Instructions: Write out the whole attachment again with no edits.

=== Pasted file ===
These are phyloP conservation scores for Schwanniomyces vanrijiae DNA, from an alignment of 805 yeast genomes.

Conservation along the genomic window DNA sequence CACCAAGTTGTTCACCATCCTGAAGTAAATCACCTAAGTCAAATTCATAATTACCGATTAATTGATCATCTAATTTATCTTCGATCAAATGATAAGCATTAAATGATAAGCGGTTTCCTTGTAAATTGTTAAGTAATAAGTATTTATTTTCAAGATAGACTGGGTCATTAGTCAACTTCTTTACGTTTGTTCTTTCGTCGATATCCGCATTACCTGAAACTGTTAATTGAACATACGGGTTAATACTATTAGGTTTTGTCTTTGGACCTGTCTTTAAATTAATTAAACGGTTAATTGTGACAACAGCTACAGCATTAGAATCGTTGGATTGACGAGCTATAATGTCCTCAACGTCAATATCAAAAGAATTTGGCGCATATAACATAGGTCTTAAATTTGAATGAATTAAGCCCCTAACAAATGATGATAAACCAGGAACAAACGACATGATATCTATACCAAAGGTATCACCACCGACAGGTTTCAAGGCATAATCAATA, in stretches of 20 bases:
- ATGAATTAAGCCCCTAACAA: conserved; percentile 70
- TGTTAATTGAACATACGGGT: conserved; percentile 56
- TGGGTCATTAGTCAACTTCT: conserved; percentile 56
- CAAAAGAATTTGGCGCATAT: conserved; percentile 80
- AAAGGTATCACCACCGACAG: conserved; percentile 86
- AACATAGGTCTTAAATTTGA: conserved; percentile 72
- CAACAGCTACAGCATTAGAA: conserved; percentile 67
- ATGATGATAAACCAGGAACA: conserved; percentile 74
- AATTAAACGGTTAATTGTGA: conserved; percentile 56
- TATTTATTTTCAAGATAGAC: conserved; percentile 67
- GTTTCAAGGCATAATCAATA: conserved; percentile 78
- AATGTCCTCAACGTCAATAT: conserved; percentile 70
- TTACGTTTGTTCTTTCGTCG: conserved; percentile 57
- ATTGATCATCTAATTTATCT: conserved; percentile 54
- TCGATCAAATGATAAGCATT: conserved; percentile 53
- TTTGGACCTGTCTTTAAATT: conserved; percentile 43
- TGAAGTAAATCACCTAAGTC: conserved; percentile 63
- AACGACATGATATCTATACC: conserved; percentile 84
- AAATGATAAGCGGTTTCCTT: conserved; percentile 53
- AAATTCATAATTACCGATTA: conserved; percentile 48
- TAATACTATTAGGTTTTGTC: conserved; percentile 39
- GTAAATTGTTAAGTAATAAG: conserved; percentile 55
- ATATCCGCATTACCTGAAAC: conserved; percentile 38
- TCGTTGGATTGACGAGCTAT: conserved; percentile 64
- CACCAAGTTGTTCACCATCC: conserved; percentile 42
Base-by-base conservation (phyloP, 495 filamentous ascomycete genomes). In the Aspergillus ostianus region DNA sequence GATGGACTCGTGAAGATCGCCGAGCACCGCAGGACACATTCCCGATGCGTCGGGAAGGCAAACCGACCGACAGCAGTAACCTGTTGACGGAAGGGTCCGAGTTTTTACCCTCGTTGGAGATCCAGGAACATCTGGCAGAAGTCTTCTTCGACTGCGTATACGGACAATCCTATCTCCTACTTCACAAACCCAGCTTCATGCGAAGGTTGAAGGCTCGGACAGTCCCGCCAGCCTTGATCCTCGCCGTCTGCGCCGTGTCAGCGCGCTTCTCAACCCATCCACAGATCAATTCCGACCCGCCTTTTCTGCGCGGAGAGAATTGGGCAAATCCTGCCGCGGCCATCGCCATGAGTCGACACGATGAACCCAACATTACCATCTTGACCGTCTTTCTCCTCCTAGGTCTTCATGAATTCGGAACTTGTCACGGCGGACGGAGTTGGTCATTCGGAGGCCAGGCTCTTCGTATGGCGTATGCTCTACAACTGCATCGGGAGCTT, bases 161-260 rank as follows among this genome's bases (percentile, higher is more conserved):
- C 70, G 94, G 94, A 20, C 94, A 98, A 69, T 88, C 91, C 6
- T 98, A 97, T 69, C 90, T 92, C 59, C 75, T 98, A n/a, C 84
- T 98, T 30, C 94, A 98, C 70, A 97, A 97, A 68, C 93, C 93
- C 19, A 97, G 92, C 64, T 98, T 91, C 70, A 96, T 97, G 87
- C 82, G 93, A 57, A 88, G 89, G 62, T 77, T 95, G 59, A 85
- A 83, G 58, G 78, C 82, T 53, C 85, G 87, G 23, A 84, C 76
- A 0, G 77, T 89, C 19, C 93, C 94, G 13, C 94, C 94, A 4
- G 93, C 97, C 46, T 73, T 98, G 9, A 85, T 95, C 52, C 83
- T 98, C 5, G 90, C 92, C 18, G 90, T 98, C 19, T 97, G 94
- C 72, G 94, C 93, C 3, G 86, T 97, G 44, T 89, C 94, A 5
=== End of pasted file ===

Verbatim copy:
These are phyloP conservation scores for Schwanniomyces vanrijiae DNA, from an alignment of 805 yeast genomes.

Conservation along the genomic window DNA sequence CACCAAGTTGTTCACCATCCTGAAGTAAATCACCTAAGTCAAATTCATAATTACCGATTAATTGATCATCTAATTTATCTTCGATCAAATGATAAGCATTAAATGATAAGCGGTTTCCTTGTAAATTGTTAAGTAATAAGTATTTATTTTCAAGATAGACTGGGTCATTAGTCAACTTCTTTACGTTTGTTCTTTCGTCGATATCCGCATTACCTGAAACTGTTAATTGAACATACGGGTTAATACTATTAGGTTTTGTCTTTGGACCTGTCTTTAAATTAATTAAACGGTTAATTGTGACAACAGCTACAGCATTAGAATCGTTGGATTGACGAGCTATAATGTCCTCAACGTCAATATCAAAAGAATTTGGCGCATATAACATAGGTCTTAAATTTGAATGAATTAAGCCCCTAACAAATGATGATAAACCAGGAACAAACGACATGATATCTATACCAAAGGTATCACCACCGACAGGTTTCAAGGCATAATCAATA, in stretches of 20 bases:
- ATGAATTAAGCCCCTAACAA: conserved; percentile 70
- TGTTAATTGAACATACGGGT: conserved; percentile 56
- TGGGTCATTAGTCAACTTCT: conserved; percentile 56
- CAAAAGAATTTGGCGCATAT: conserved; percentile 80
- AAAGGTATCACCACCGACAG: conserved; percentile 86
- AACATAGGTCTTAAATTTGA: conserved; percentile 72
- CAACAGCTACAGCATTAGAA: conserved; percentile 67
- ATGATGATAAACCAGGAACA: conserved; percentile 74
- AATTAAACGGTTAATTGTGA: conserved; percentile 56
- TATTTATTTTCAAGATAGAC: conserved; percentile 67
- GTTTCAAGGCATAATCAATA: conserved; percentile 78
- AATGTCCTCAACGTCAATAT: conserved; percentile 70
- TTACGTTTGTTCTTTCGTCG: conserved; percentile 57
- ATTGATCATCTAATTTATCT: conserved; percentile 54
- TCGATCAAATGATAAGCATT: conserved; percentile 53
- TTTGGACCTGTCTTTAAATT: conserved; percentile 43
- TGAAGTAAATCACCTAAGTC: conserved; percentile 63
- AACGACATGATATCTATACC: conserved; percentile 84
- AAATGATAAGCGGTTTCCTT: conserved; percentile 53
- AAATTCATAATTACCGATTA: conserved; percentile 48
- TAATACTATTAGGTTTTGTC: conserved; percentile 39
- GTAAATTGTTAAGTAATAAG: conserved; percentile 55
- ATATCCGCATTACCTGAAAC: conserved; percentile 38
- TCGTTGGATTGACGAGCTAT: conserved; percentile 64
- CACCAAGTTGTTCACCATCC: conserved; percentile 42
Base-by-base conservation (phyloP, 495 filamentous ascomycete genomes). In the Aspergillus ostianus region DNA sequence GATGGACTCGTGAAGATCGCCGAGCACCGCAGGACACATTCCCGATGCGTCGGGAAGGCAAACCGACCGACAGCAGTAACCTGTTGACGGAAGGGTCCGAGTTTTTACCCTCGTTGGAGATCCAGGAACATCTGGCAGAAGTCTTCTTCGACTGCGTATACGGACAATCCTATCTCCTACTTCACAAACCCAGCTTCATGCGAAGGTTGAAGGCTCGGACAGTCCCGCCAGCCTTGATCCTCGCCGTCTGCGCCGTGTCAGCGCGCTTCTCAACCCATCCACAGATCAATTCCGACCCGCCTTTTCTGCGCGGAGAGAATTGGGCAAATCCTGCCGCGGCCATCGCCATGAGTCGACACGATGAACCCAACATTACCATCTTGACCGTCTTTCTCCTCCTAGGTCTTCATGAATTCGGAACTTGTCACGGCGGACGGAGTTGGTCATTCGGAGGCCAGGCTCTTCGTATGGCGTATGCTCTACAACTGCATCGGGAGCTT, bases 161-260 rank as follows among this genome's bases (percentile, higher is more conserved):
- C 70, G 94, G 94, A 20, C 94, A 98, A 69, T 88, C 91, C 6
- T 98, A 97, T 69, C 90, T 92, C 59, C 75, T 98, A n/a, C 84
- T 98, T 30, C 94, A 98, C 70, A 97, A 97, A 68, C 93, C 93
- C 19, A 97, G 92, C 64, T 98, T 91, C 70, A 96, T 97, G 87
- C 82, G 93, A 57, A 88, G 89, G 62, T 77, T 95, G 59, A 85
- A 83, G 58, G 78, C 82, T 53, C 85, G 87, G 23, A 84, C 76
- A 0, G 77, T 89, C 19, C 93, C 94, G 13, C 94, C 94, A 4
- G 93, C 97, C 46, T 73, T 98, G 9, A 85, T 95, C 52, C 83
- T 98, C 5, G 90, C 92, C 18, G 90, T 98, C 19, T 97, G 94
- C 72, G 94, C 93, C 3, G 86, T 97, G 44, T 89, C 94, A 5